The Ariel Quartet, distinguished by its virtuosic playing and impassioned interpretations, makes its debut recording pairing two giants of the string-quartet world, Bela Bartok and Johannes Brahms. Both composers stand as significant pillars of the youthful Quartet’s two-decade-long journey. The Ariel Quartet earned its glowing international reputation early on, having formed in Israel when its members were students in middle school. The Ariel now serves as the Faculty Quartet-in-Residence at the University of Cincinnati’s College-Conservatory of Music Debut. This release is the first in a projected series pairing the quartets of Bartok and Brahms. “…a blazing, larger-than-life performance…” (The Washington Post) “…the sum of the quartet is indeed greater than its parts…”(The Strad)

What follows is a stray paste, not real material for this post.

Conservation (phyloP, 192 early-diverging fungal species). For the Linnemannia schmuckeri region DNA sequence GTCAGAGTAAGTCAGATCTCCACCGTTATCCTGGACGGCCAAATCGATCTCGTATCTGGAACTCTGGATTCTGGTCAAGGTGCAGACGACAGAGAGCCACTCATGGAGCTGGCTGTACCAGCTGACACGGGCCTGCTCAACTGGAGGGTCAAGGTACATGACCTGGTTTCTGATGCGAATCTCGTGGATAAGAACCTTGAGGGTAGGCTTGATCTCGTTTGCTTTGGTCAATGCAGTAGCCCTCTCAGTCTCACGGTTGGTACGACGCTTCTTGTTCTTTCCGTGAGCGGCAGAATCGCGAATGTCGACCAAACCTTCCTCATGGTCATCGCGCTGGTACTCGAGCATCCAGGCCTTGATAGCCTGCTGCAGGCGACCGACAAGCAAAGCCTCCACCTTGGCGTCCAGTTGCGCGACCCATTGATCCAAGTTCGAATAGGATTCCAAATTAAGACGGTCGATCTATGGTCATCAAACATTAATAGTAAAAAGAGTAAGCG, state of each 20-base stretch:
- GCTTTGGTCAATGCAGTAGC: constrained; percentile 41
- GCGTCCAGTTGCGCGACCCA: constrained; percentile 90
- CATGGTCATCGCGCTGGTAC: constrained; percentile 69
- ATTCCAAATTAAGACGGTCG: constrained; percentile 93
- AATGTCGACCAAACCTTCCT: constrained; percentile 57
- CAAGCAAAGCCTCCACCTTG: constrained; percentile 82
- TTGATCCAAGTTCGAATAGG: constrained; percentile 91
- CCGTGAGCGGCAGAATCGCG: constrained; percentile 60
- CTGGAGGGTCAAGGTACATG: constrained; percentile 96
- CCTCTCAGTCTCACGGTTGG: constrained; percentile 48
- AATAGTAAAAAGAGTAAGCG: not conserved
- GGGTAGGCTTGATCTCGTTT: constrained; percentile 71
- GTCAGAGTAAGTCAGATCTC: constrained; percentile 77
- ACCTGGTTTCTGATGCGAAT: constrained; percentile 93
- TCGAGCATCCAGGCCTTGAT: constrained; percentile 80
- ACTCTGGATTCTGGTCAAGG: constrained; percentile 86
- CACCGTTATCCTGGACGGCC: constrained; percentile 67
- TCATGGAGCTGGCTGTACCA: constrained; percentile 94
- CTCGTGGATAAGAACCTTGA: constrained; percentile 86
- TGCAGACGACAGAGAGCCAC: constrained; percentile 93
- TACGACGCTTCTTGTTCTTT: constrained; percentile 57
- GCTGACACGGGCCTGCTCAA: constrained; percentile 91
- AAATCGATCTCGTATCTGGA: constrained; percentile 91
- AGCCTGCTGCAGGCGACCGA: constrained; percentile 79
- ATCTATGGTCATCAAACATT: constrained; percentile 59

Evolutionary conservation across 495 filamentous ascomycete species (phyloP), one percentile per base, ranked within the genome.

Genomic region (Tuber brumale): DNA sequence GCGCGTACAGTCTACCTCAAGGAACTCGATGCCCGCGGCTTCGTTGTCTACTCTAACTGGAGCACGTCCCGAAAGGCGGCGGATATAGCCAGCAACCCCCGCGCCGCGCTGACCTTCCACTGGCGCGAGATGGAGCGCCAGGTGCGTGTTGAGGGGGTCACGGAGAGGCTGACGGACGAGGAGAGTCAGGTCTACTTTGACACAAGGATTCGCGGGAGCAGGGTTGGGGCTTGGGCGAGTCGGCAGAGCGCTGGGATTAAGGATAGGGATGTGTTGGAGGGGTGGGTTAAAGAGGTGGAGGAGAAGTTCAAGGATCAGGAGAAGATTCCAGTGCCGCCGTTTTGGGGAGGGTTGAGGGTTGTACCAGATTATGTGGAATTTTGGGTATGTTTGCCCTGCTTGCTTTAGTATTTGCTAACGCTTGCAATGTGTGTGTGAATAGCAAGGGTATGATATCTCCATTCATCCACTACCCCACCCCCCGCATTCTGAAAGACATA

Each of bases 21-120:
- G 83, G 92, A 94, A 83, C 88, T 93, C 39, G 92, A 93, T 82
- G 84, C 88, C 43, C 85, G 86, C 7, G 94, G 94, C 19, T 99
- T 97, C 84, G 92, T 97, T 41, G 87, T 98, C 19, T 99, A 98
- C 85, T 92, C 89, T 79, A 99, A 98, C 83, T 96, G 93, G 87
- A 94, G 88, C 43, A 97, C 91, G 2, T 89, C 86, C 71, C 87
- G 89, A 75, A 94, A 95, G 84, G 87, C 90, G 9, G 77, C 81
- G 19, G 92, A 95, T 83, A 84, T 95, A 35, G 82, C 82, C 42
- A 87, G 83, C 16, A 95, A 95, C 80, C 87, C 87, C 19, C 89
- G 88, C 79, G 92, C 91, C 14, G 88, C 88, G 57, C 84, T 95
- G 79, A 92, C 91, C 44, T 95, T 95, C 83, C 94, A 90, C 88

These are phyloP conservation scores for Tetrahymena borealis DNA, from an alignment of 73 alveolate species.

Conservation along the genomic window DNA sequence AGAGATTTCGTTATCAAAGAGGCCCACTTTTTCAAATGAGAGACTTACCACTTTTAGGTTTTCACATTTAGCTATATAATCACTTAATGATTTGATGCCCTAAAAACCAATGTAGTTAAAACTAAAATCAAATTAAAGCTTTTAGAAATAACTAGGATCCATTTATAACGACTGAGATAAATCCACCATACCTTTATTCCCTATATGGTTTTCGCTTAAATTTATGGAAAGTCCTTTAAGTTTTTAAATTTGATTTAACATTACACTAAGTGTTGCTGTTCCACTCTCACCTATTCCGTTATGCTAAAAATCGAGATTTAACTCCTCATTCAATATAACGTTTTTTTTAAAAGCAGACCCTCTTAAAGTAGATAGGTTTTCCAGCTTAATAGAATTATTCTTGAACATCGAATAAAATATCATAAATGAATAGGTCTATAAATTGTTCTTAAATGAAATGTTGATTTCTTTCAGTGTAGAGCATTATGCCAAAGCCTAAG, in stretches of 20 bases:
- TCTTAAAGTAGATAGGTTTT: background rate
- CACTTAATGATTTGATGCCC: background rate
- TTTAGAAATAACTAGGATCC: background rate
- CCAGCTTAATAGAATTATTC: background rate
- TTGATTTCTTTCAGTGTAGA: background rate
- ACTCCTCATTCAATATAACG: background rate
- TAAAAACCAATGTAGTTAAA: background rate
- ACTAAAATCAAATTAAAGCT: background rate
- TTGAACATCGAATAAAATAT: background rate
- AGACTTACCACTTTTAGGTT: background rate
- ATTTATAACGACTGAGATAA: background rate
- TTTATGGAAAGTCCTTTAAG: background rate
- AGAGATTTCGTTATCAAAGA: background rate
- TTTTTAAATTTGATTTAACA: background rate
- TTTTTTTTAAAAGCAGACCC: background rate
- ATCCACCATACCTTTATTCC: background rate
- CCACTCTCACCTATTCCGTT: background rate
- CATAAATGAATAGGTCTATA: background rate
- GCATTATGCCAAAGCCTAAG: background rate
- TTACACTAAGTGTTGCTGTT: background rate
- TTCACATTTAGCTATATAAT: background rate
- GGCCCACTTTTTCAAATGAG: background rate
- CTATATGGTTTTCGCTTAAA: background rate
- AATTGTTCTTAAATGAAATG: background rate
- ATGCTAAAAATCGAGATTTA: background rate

Never one to relegate particular instruments to merely supporting roles, Hindemith composed his String Trio No. 1 (1924) with an eye (and ear) toward complete equality among the parts. The Trio is written in an almost constantly contrapuntal texture that makes much use of canon and fugue techniques; virtually the only instances where a homophonic texture is evident are those that mark important structural divisions of the movements. Though much of the music has an atonal feel, Hindemith provides a sense of direction by establishing tonal centers as points of momentary resolution. Typical of Hindemith's music of the early 1920s, the Trio is marked by a bracing, energetic spirit. The String Trio No. 2 strongly contrasts with its predecessor, the String Trio No. 1 (1924), which is marked by a strong feeling of atonality. When Hindemith wrote the present work nearly a decade later, his style had evolved somewhat. The Trio No. 2 is built on standard Classical forms but incorporates Hindemith's personal sense of tonality, in which any note or chord may be related to a given tonal center; the music has a refreshing, non-Romantic sound.